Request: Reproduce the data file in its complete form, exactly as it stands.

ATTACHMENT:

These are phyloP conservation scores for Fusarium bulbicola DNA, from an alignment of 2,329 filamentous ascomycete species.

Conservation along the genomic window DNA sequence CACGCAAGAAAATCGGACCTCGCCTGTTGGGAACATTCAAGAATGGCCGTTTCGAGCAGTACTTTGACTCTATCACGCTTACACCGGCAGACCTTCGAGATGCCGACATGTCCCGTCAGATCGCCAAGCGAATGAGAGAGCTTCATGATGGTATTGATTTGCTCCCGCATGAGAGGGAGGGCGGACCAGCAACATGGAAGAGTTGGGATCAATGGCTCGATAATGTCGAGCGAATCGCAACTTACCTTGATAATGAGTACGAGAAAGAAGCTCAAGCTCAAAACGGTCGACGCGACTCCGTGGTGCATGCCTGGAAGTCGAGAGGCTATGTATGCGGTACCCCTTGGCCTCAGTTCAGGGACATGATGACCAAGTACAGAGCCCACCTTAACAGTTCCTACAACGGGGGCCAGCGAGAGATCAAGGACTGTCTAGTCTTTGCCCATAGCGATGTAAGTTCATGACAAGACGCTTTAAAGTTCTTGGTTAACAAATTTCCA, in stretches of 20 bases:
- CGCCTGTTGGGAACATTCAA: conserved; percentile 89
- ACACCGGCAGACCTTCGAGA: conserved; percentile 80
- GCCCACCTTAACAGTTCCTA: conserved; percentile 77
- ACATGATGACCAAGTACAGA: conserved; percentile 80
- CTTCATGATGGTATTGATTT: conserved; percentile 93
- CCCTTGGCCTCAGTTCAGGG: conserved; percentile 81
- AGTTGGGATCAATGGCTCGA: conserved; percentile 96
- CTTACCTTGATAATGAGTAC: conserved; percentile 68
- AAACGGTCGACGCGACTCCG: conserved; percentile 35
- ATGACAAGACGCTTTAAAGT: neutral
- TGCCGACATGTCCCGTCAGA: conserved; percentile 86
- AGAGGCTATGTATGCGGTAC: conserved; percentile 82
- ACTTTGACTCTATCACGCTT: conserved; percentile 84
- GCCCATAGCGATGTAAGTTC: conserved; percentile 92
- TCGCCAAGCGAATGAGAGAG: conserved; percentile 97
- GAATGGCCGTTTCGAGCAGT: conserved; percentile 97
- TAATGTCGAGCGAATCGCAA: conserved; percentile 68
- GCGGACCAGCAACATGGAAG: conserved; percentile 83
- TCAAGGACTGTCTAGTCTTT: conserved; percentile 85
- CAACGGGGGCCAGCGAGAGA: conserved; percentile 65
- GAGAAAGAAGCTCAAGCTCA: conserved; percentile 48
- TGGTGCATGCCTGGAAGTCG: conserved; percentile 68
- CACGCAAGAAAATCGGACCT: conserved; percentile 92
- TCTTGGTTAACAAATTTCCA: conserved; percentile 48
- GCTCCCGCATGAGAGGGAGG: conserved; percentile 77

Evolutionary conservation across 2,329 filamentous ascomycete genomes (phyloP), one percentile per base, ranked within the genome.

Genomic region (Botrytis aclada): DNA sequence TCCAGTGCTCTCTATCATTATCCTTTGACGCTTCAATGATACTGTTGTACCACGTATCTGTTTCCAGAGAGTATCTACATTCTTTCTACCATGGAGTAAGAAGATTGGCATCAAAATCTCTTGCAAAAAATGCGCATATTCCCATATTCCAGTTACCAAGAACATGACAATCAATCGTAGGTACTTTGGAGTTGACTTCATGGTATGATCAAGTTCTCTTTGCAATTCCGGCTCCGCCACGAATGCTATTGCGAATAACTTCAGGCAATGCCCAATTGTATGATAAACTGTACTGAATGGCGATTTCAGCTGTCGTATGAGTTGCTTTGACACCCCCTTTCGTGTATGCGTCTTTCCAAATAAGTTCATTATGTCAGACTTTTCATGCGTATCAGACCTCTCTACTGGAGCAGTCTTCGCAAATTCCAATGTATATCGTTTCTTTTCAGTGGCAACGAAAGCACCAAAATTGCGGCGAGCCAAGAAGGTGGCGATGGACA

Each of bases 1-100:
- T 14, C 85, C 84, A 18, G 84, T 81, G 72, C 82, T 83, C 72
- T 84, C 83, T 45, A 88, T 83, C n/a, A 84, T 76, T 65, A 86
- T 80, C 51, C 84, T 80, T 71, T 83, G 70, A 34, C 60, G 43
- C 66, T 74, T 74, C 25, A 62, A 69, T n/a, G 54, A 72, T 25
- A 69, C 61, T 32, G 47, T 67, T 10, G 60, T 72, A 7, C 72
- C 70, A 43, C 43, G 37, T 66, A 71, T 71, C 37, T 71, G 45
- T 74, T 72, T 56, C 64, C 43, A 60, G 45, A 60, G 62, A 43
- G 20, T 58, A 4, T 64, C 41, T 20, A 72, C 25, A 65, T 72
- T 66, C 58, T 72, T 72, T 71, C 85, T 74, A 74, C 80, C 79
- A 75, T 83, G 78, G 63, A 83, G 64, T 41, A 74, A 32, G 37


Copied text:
These are phyloP conservation scores for Fusarium bulbicola DNA, from an alignment of 2,329 filamentous ascomycete species.

Conservation along the genomic window DNA sequence CACGCAAGAAAATCGGACCTCGCCTGTTGGGAACATTCAAGAATGGCCGTTTCGAGCAGTACTTTGACTCTATCACGCTTACACCGGCAGACCTTCGAGATGCCGACATGTCCCGTCAGATCGCCAAGCGAATGAGAGAGCTTCATGATGGTATTGATTTGCTCCCGCATGAGAGGGAGGGCGGACCAGCAACATGGAAGAGTTGGGATCAATGGCTCGATAATGTCGAGCGAATCGCAACTTACCTTGATAATGAGTACGAGAAAGAAGCTCAAGCTCAAAACGGTCGACGCGACTCCGTGGTGCATGCCTGGAAGTCGAGAGGCTATGTATGCGGTACCCCTTGGCCTCAGTTCAGGGACATGATGACCAAGTACAGAGCCCACCTTAACAGTTCCTACAACGGGGGCCAGCGAGAGATCAAGGACTGTCTAGTCTTTGCCCATAGCGATGTAAGTTCATGACAAGACGCTTTAAAGTTCTTGGTTAACAAATTTCCA, in stretches of 20 bases:
- CGCCTGTTGGGAACATTCAA: conserved; percentile 89
- ACACCGGCAGACCTTCGAGA: conserved; percentile 80
- GCCCACCTTAACAGTTCCTA: conserved; percentile 77
- ACATGATGACCAAGTACAGA: conserved; percentile 80
- CTTCATGATGGTATTGATTT: conserved; percentile 93
- CCCTTGGCCTCAGTTCAGGG: conserved; percentile 81
- AGTTGGGATCAATGGCTCGA: conserved; percentile 96
- CTTACCTTGATAATGAGTAC: conserved; percentile 68
- AAACGGTCGACGCGACTCCG: conserved; percentile 35
- ATGACAAGACGCTTTAAAGT: neutral
- TGCCGACATGTCCCGTCAGA: conserved; percentile 86
- AGAGGCTATGTATGCGGTAC: conserved; percentile 82
- ACTTTGACTCTATCACGCTT: conserved; percentile 84
- GCCCATAGCGATGTAAGTTC: conserved; percentile 92
- TCGCCAAGCGAATGAGAGAG: conserved; percentile 97
- GAATGGCCGTTTCGAGCAGT: conserved; percentile 97
- TAATGTCGAGCGAATCGCAA: conserved; percentile 68
- GCGGACCAGCAACATGGAAG: conserved; percentile 83
- TCAAGGACTGTCTAGTCTTT: conserved; percentile 85
- CAACGGGGGCCAGCGAGAGA: conserved; percentile 65
- GAGAAAGAAGCTCAAGCTCA: conserved; percentile 48
- TGGTGCATGCCTGGAAGTCG: conserved; percentile 68
- CACGCAAGAAAATCGGACCT: conserved; percentile 92
- TCTTGGTTAACAAATTTCCA: conserved; percentile 48
- GCTCCCGCATGAGAGGGAGG: conserved; percentile 77

Evolutionary conservation across 2,329 filamentous ascomycete genomes (phyloP), one percentile per base, ranked within the genome.

Genomic region (Botrytis aclada): DNA sequence TCCAGTGCTCTCTATCATTATCCTTTGACGCTTCAATGATACTGTTGTACCACGTATCTGTTTCCAGAGAGTATCTACATTCTTTCTACCATGGAGTAAGAAGATTGGCATCAAAATCTCTTGCAAAAAATGCGCATATTCCCATATTCCAGTTACCAAGAACATGACAATCAATCGTAGGTACTTTGGAGTTGACTTCATGGTATGATCAAGTTCTCTTTGCAATTCCGGCTCCGCCACGAATGCTATTGCGAATAACTTCAGGCAATGCCCAATTGTATGATAAACTGTACTGAATGGCGATTTCAGCTGTCGTATGAGTTGCTTTGACACCCCCTTTCGTGTATGCGTCTTTCCAAATAAGTTCATTATGTCAGACTTTTCATGCGTATCAGACCTCTCTACTGGAGCAGTCTTCGCAAATTCCAATGTATATCGTTTCTTTTCAGTGGCAACGAAAGCACCAAAATTGCGGCGAGCCAAGAAGGTGGCGATGGACA

Each of bases 1-100:
- T 14, C 85, C 84, A 18, G 84, T 81, G 72, C 82, T 83, C 72
- T 84, C 83, T 45, A 88, T 83, C n/a, A 84, T 76, T 65, A 86
- T 80, C 51, C 84, T 80, T 71, T 83, G 70, A 34, C 60, G 43
- C 66, T 74, T 74, C 25, A 62, A 69, T n/a, G 54, A 72, T 25
- A 69, C 61, T 32, G 47, T 67, T 10, G 60, T 72, A 7, C 72
- C 70, A 43, C 43, G 37, T 66, A 71, T 71, C 37, T 71, G 45
- T 74, T 72, T 56, C 64, C 43, A 60, G 45, A 60, G 62, A 43
- G 20, T 58, A 4, T 64, C 41, T 20, A 72, C 25, A 65, T 72
- T 66, C 58, T 72, T 72, T 71, C 85, T 74, A 74, C 80, C 79
- A 75, T 83, G 78, G 63, A 83, G 64, T 41, A 74, A 32, G 37